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Anthony Solometo Finding Motivation From Other Pitching Prospects at Pirates Spring Training

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Anthony Solometo, Pirates prospects, Pittsburgh Pirates

In one of the quadrants inside of the Pittsburgh Pirates spring training clubhouse, you’ll find a line of lockers belonging to some of the club’s top pitching prospects.

Towards the end of the line is where Anthony Solometo is stationed. The Pirates drafted the left-hander in the second round of the 2021 draft out of high school in New Jersey.

Solometo is considered one of the Pirates’ top pitching prospects and is listed in MLB Pipeline’s top 100 for the first time. They have him ranked No. 82 overall.

“It’s a blessing,” he said on the recognition. “I’m doing everything I can every single day to perform on the field and get wins on the field. If they wanna rank me high because they think I’m doing well, then it’s much appreciated.

But at the end of the day, it doesn’t affect my day-to-day and I’m just trying to go out there and compete to the best of my ability. Hopefully I keep rising up those boards.”

In speaking for only a few minutes with Solometo at his locker, it’s obvious how focused he is on perfecting his craft.

He has plenty of motivation surrounding him at Pirate City.

Solometo is one of four Pittsburgh Pirates’ pitching prospects ranked in the top 100 currently in camp. He’s joined by Paul Skenes (No. 3), Jared Jones (No. 62) and Bubba Chandler (No.93). There are other notable pitching prospects, too.

“It’s really awesome,” Solometo said on being at spring training with other top pitching prospects. “I came into the draft with Bubba [Chandler] and it’s awesome being paired side by side the entire way. Then all the other guys I’ve met along the way over time that came along. Jared [Jones] has been here and Braxton [Ashcraft] and all those guys. Paul [Skenes] obviously, it’s really exciting. They’re all great dudes. We’re all pulling for each other. Sean Sullivan, too.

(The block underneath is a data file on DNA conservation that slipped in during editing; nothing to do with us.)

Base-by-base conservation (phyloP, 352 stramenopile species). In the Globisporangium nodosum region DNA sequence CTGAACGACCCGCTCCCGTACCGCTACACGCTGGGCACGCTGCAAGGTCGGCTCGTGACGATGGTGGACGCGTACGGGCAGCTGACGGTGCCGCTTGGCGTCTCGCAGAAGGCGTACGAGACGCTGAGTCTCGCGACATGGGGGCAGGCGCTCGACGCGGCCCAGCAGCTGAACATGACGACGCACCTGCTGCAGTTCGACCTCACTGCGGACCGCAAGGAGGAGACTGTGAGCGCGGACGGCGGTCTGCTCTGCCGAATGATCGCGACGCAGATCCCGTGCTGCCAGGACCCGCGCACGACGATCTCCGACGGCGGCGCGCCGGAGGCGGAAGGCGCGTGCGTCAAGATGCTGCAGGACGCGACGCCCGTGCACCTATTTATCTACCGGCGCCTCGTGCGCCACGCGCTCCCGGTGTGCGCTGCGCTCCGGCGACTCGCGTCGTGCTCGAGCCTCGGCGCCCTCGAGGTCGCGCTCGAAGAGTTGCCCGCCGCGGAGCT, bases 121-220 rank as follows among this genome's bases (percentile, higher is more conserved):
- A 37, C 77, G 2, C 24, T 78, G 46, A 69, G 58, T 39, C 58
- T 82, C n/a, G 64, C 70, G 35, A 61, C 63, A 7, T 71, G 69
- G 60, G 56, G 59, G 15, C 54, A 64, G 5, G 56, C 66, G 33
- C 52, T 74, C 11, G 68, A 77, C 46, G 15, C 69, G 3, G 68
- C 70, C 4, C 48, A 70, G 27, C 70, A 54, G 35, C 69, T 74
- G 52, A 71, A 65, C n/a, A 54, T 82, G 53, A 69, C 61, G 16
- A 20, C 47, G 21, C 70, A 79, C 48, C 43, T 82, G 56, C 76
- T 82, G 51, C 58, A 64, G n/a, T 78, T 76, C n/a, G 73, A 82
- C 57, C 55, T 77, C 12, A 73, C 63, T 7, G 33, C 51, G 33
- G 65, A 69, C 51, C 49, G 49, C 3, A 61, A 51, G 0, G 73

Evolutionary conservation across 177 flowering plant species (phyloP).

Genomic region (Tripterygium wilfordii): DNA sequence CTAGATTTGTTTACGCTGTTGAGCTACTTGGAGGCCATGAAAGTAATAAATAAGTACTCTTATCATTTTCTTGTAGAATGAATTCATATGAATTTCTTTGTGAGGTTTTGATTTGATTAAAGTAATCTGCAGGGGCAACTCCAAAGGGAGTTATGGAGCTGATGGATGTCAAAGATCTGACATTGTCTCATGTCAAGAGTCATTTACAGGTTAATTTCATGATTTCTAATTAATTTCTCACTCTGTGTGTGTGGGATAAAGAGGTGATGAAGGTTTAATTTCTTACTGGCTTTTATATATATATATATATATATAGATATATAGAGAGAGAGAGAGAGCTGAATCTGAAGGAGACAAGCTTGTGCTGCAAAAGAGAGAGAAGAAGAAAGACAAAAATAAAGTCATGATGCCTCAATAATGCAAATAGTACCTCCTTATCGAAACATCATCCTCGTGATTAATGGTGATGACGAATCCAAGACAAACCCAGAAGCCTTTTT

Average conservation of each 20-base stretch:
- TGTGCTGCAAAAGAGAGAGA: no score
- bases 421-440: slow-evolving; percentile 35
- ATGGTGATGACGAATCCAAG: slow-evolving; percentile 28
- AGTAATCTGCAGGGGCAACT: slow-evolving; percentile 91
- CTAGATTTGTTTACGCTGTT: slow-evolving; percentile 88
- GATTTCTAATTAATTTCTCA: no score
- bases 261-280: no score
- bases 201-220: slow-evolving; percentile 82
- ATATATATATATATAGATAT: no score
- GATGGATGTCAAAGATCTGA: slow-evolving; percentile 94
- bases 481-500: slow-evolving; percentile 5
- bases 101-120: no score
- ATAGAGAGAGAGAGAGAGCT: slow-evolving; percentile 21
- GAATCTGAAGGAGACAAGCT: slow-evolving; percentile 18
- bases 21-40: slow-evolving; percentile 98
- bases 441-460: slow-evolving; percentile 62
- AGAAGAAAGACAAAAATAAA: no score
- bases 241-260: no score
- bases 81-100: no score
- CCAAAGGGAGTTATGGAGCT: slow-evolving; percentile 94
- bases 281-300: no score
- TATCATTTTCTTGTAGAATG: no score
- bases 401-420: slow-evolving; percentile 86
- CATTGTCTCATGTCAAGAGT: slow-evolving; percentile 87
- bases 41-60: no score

“It’s an exciting group and everyone is just getting after it. We’re all pushing each other and competing with each other like brothers. That’s what makes you better.”

Solometo’s familiarity with so many other fellow prospects in camp helps on a number of levels.

A prospect finding his way at major-league spring training can be difficult at times. Most of the prospects in camp aren’t making the Pirates’ opening day roster, but they’re still still matching up against established big-league veterans.

The Pirates’ farmhands are such a tight-knit group, the relationships they have with one another feels more like a relationship between brothers.

Through a competitive environment, brothers can bring out the best in each other.

“We always feed off one another because we love each other and love working hard,” Solometo explained. “You see somebody working their (butt) off, you’re like, ‘Okay, I gotta get that guy.’ It’s all positive. Whatever happens in the future happens but everybody is pulling from the same side of the rope making sure everyone is where they need to be. All that matters is winning.”

Down the line, these Pirates’ prospects will be fighting each other for roster spots. But there is a respect and appreciation present to inspire a healthy level of competition.

For now, Solometo will continue to feed off of his teammates at spring training, and they will reciprocate.

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